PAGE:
Usually, tax planning blogs come in the spring each year, before the 5th April, tax year end. But this year we’re writing a few weeks into the tax year, to ensure you’re as up to date as possible for the year ahead.

We’re covering lots of areas that won’t be new to regular readers, but some allowances have been adjusted.

Something we wanted to highlight this year is, for those of you working at home (you’ve been asked to by your employer following the pandemic) you can now claim Working from Home Tax Allowance.

We’ve also covered Gift Aid, as we get lots of questions about this throughout the year.

Investment allowances

A new tax year means new Individual Savings Accounts (ISAs, including JISA, LISA) allowances are now available and full pension year allowances too. Make sure you use these to maximise your tax free savings!

You can refer to our pre tax year end blog (HERE) to remind yourself of these.

 None of these allowances have changed for the new 2022/23 tax year.

Income Tax allowances

For the tax year 2022/23 there are a few changes to bear in mind.

Your tax-free Personal Allowance

The standard Personal Allowance is now £12,570, which is the amount of income you do not have to pay tax on. Your Personal Allowance may be bigger if you claim Marriage Allowance or Blind Person’s Allowance. It’s smaller if your income is over £100,000.

Income Tax rates and bands

The table shows the tax rates you pay in each band if you have a standard Personal Allowance of £12,570. Income tax bands are different if you live in Scotland.

Note: You do not get a Personal Allowance on taxable income over £125,140.

Other income tax allowances 

You have tax-free allowances for:

  • Personal Savings Allowance of £1,000 (reducing to £500 for higher rate tax payers;
  • Dividend allowance of £2,000 before which you have to pay tax on dividends received

You pay tax on any interest, dividends or income over your allowances.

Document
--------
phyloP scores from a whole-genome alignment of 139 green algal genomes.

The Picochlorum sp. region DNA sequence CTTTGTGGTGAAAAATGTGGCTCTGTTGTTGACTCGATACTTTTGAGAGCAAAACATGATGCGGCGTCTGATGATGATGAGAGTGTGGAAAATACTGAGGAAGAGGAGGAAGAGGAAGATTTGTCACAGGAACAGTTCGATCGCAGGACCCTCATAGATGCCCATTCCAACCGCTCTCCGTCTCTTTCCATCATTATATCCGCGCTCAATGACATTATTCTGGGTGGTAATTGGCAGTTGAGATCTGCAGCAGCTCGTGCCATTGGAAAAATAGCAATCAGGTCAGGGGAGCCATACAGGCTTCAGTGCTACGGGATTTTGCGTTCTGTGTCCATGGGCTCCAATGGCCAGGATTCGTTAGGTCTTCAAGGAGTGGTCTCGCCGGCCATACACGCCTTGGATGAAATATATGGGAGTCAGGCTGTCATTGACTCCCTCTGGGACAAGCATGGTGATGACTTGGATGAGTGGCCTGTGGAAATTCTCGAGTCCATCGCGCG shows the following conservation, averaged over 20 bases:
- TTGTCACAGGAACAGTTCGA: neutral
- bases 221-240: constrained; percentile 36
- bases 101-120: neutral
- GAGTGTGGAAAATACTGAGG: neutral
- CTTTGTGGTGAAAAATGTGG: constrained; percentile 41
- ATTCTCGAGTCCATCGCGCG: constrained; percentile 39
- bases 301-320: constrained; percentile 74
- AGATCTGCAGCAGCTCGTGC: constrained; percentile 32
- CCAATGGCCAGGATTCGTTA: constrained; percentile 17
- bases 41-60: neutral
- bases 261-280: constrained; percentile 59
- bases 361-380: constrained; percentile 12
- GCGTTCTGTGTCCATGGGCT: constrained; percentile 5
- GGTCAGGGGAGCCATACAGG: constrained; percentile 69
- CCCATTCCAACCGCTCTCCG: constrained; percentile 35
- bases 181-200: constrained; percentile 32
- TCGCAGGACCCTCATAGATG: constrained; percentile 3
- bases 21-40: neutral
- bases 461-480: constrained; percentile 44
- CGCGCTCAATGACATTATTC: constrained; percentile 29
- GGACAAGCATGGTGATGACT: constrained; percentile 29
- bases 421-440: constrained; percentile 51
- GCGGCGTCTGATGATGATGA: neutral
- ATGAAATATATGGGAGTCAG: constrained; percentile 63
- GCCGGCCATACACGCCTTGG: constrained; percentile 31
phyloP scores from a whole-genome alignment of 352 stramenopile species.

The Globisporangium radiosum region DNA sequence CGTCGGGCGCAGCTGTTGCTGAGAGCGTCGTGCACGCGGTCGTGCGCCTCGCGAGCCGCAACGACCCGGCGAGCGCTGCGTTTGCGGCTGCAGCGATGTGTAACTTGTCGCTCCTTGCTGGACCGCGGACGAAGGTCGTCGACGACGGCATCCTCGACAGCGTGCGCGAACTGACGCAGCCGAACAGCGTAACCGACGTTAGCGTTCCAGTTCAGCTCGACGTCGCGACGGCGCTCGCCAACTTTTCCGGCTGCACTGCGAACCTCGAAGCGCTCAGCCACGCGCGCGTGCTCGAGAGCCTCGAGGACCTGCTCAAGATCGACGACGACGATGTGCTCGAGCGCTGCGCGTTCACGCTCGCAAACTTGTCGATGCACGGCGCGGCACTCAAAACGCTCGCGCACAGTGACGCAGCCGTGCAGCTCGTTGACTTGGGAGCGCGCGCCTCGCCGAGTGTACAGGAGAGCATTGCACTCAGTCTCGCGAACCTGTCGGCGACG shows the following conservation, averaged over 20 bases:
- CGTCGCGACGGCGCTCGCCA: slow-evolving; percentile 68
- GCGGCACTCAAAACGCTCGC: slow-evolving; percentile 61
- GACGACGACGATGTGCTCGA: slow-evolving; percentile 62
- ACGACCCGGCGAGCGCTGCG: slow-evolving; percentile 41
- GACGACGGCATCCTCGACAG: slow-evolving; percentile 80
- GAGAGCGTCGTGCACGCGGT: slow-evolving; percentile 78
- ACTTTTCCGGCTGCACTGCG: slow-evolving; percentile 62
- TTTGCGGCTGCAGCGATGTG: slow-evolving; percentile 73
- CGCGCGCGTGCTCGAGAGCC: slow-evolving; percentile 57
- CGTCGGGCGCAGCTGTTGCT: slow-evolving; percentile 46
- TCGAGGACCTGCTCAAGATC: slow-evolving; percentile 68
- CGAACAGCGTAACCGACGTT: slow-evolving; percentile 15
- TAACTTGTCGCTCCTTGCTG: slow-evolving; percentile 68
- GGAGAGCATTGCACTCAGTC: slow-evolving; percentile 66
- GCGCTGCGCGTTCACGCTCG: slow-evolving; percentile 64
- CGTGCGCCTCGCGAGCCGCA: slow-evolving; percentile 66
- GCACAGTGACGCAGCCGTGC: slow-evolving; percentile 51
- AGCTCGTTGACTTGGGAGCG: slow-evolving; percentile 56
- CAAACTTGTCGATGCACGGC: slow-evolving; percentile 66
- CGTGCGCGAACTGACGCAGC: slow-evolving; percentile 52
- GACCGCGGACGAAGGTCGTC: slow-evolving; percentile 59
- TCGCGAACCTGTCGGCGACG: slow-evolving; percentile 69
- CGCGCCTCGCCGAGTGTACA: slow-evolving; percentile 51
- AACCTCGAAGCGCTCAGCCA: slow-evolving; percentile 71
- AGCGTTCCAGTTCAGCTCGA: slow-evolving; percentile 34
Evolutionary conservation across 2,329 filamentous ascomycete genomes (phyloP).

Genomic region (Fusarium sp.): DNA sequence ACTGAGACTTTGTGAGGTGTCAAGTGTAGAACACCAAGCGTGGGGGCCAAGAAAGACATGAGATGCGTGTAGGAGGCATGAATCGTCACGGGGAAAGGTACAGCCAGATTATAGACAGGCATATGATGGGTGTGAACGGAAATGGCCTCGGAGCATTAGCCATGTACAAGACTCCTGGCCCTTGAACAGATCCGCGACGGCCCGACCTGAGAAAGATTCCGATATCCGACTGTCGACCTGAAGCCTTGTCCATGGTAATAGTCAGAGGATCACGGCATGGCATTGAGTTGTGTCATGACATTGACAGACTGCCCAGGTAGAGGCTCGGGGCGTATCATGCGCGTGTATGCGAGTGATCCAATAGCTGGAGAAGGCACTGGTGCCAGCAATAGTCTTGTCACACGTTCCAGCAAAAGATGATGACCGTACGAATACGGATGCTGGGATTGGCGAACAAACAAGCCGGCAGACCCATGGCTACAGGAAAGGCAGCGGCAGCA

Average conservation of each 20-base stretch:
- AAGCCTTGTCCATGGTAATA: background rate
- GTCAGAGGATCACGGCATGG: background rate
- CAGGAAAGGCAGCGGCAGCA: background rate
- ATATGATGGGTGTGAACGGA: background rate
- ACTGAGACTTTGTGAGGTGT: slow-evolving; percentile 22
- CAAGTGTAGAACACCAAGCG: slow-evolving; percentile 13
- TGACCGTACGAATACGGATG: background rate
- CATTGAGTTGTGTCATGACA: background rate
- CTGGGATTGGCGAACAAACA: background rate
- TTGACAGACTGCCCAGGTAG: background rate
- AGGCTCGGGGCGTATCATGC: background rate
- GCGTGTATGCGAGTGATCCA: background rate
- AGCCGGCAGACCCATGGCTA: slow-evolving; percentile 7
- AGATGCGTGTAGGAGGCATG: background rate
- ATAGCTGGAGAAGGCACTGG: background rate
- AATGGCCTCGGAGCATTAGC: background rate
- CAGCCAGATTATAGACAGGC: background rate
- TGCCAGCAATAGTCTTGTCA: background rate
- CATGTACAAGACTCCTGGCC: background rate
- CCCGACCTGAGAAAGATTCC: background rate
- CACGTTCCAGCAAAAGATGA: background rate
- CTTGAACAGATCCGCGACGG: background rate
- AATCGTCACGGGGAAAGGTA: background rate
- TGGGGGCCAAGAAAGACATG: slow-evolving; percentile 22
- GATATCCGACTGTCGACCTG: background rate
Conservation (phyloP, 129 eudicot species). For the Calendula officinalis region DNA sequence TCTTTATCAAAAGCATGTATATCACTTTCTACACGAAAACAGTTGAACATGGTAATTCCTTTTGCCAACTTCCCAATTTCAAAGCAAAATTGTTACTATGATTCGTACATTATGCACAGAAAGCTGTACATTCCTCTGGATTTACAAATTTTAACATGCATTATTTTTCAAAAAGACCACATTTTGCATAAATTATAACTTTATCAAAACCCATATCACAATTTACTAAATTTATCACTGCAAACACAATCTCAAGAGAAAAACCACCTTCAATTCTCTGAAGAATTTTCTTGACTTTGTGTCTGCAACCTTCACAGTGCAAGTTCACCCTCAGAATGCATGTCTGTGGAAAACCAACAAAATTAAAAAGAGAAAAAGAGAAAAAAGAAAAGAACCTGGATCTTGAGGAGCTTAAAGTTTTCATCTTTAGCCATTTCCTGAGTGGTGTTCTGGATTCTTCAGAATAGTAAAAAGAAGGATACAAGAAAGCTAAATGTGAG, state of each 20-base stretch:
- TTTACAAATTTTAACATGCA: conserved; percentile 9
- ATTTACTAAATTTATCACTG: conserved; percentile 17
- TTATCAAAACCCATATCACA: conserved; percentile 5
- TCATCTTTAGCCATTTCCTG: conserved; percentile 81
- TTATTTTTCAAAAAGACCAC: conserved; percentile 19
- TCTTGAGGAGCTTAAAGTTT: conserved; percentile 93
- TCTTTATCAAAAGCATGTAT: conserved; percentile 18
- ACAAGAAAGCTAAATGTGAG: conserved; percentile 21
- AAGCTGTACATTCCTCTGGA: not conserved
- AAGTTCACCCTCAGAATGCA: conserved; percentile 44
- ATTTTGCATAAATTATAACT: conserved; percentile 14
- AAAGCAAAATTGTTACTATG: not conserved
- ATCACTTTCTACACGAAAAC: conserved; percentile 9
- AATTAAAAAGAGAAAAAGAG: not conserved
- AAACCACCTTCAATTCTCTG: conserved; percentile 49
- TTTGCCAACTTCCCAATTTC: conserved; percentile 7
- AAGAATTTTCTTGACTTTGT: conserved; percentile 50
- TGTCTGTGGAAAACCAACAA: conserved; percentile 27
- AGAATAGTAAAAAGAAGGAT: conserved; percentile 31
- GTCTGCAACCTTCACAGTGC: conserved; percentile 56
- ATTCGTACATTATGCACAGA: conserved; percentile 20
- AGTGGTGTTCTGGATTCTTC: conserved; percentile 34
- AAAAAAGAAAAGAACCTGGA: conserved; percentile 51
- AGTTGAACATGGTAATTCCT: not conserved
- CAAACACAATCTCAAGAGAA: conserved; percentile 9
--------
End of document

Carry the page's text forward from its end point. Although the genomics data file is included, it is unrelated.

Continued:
If you’re married or in a civil partnership and one of you earns less than the Personal Allowance £12,570 you may be able to claim Marriage Allowance to reduce your partner’s tax if your income is less than the standard Personal Allowance.

Captial Gains Tax Allowance

You only have to pay Capital Gains Tax on your overall gains (from investments or property) above your tax-free allowance (called the Annual Exempt Amount).

The Capital Gains tax-free allowance is:

  • £12,300
  • £6,150 for trusts

Working from home tax relief (for the employed)

You can claim tax relief if your employer has asked you to work from home. You won’t be able to claim this if your decision to work from home was voluntary.

You can claim up to £6 per week and you will receive tax relief of £1.20 per week (20% of £6). 

You can read more HERE.

Understanding Gift Aid

Donating through Gift Aid means charities and community amateur sports clubs (CASCs) can claim an extra 25p for every £1 you give, and it doesn’t cost you any extra.

You need to make a Gift Aid declaration for the charity to claim. You usually do this by filling in a form – contact the charity if you have not got one.

If you pay tax above the basic rate, you can claim the difference between the rate you pay and basic rate on your donation. Do this either:

Example: You donate £100 to charity – they claim Gift Aid to make your donation £125. You pay 40% tax so you can personally claim back £25.00 (£125 x 20%).


Your donations will qualify as long as they’re not more than 4 times what you have paid in tax in that tax year (6 April to 5 April). The tax could have been paid on income or capital gains.

You must tell the charities you support if you stop paying enough tax.

We hope this is of use for a quick guide and summary. If you would like to talk about any of these allowances and exemptions in more detail, please contact us and we will be happy to help.